East Carlton is situated on the edge of a glacial valley (the Welland Valley). The parish covers 665 hectares which occupies a long strip of land south of the River Welland which forms part of its North Boundary. It is thought that Carlton was first occupied by the Danes. In the Domesday book of 1087, the village of Carlton is referred to as Carlintone. A number of families owned land and estates throughout the centuries, including the Hotots, De Kirkeby and the Palmers. East Carlton village is situated within the parkland of Carlton Hall.
Until 1660, the settlement of Carlton was divided into two manors, East Hall and West Hall. East Hall is thought to have stood where the present hall stands. There is now no trace of the West Hall, so presumably the stone was used as building material for later structures.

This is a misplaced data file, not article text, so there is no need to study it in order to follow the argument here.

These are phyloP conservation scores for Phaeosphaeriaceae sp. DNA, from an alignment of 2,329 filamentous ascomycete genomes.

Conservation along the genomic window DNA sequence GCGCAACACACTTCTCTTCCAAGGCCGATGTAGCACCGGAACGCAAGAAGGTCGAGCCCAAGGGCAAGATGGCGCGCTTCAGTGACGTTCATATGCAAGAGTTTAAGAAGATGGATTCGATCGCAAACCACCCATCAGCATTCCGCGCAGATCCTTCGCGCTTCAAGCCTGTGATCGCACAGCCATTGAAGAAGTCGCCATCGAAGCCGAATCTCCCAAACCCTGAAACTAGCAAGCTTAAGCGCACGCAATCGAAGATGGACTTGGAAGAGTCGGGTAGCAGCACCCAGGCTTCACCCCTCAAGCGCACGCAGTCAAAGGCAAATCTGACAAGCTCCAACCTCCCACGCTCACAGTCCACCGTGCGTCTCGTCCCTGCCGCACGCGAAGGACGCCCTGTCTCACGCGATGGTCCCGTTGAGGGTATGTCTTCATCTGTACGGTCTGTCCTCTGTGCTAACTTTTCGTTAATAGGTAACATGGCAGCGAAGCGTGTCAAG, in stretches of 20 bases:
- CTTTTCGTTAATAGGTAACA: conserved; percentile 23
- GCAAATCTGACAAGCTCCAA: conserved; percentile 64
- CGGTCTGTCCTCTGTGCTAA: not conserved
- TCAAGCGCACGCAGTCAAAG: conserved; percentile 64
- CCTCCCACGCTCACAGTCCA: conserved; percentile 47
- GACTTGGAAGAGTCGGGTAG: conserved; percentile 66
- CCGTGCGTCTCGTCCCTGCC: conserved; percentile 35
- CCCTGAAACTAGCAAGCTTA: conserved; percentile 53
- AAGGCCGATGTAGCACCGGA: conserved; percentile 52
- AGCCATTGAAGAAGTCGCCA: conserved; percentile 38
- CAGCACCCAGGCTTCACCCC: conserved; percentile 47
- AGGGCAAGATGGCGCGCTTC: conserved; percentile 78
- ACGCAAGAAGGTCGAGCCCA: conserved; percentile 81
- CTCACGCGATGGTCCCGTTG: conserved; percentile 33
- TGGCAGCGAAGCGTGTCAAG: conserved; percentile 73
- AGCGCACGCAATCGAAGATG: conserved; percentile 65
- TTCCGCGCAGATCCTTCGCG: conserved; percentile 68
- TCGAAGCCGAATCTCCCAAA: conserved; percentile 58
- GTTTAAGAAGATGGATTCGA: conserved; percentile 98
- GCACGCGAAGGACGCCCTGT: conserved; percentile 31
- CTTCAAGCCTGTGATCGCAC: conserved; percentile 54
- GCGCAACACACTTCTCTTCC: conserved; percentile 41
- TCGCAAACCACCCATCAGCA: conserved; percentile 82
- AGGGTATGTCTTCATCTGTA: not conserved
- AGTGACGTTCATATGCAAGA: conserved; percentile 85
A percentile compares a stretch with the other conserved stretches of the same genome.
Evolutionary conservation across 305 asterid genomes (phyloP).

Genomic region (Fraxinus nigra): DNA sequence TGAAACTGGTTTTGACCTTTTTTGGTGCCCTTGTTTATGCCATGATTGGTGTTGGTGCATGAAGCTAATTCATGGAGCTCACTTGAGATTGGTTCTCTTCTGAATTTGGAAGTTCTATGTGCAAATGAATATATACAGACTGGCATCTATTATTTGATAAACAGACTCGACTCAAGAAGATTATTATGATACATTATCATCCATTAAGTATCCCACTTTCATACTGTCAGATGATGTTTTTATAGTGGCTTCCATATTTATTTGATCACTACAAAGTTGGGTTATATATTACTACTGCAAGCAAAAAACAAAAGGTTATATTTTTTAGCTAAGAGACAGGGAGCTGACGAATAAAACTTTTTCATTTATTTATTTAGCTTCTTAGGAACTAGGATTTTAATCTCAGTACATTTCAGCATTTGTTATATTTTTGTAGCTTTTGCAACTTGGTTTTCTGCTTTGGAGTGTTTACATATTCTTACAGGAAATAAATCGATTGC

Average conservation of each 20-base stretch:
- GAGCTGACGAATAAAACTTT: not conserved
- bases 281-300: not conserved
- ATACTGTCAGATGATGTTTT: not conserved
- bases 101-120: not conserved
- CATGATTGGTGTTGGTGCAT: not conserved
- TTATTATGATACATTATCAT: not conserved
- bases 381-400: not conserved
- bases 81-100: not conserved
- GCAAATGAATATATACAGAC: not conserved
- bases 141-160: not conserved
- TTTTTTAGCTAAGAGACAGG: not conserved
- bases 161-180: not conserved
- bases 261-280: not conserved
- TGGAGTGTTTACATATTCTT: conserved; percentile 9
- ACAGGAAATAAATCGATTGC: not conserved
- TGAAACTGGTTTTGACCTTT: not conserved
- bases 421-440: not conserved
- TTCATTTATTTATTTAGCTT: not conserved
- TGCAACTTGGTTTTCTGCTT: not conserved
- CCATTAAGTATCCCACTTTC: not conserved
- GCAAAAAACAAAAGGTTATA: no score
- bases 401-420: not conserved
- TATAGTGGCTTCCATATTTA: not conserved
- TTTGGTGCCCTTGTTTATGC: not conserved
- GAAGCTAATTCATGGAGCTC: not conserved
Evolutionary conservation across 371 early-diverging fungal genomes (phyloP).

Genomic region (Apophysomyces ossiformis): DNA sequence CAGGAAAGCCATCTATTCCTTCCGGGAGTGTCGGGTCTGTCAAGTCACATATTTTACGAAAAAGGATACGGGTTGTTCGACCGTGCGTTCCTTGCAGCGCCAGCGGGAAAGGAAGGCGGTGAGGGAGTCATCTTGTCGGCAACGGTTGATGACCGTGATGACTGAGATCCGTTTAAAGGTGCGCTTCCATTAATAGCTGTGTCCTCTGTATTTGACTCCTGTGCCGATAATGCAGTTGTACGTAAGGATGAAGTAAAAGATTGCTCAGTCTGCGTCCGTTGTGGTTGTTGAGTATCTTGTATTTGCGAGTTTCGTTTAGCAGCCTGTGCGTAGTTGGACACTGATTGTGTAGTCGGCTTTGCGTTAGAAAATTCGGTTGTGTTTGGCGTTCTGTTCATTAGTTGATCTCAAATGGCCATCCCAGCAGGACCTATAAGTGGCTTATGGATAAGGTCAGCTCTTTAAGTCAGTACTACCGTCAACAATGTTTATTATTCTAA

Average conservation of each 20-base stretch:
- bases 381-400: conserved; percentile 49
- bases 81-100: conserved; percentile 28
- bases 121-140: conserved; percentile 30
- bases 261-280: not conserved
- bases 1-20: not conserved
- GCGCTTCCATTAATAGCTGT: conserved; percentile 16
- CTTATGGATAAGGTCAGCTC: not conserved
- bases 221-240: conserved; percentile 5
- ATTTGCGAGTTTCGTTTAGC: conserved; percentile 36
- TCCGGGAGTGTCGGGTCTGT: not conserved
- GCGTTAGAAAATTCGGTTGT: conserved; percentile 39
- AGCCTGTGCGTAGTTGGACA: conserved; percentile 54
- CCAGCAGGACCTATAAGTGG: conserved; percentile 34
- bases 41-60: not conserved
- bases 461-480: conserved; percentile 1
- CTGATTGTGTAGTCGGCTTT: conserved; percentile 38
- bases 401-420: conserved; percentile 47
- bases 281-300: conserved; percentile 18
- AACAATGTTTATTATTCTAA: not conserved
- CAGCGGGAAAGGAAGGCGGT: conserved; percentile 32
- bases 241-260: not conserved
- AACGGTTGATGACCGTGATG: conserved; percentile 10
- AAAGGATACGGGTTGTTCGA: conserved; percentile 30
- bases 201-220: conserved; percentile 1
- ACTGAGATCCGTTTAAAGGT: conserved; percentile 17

In 1776 Sir John Palmer (5th Baronet) commissioned John Johnson, a Leicester Architect to design a new hall which still stands today. The house was built on the foundations of the previous hall and was enlarged by Sir John Henry Palmer (7th Baronet) in 1817. The hall was leased to several notable tenants until the early 20th century, when Stewarts and Lloyd Ltd, steel manufacturers from Glasgow purchased the Hall and the park from Sir Geoffrey Palmer at a price of £5,000. By 1936 the Hall had been converted into a hostel for unmarried bachelor staff.
At the time of the construction of the iron steel and tube works in Corby, the directors realised the need for a massive house building programme to accommodate future employees. The company purchased 102 acre estates at East Carlton with a view to developing it for housing senior staff. Following the conversion of the hall and acquisition of the park, Stewarts & Lloyds built 59 houses during 1934 and 1935, making up East Carlton as it is known today.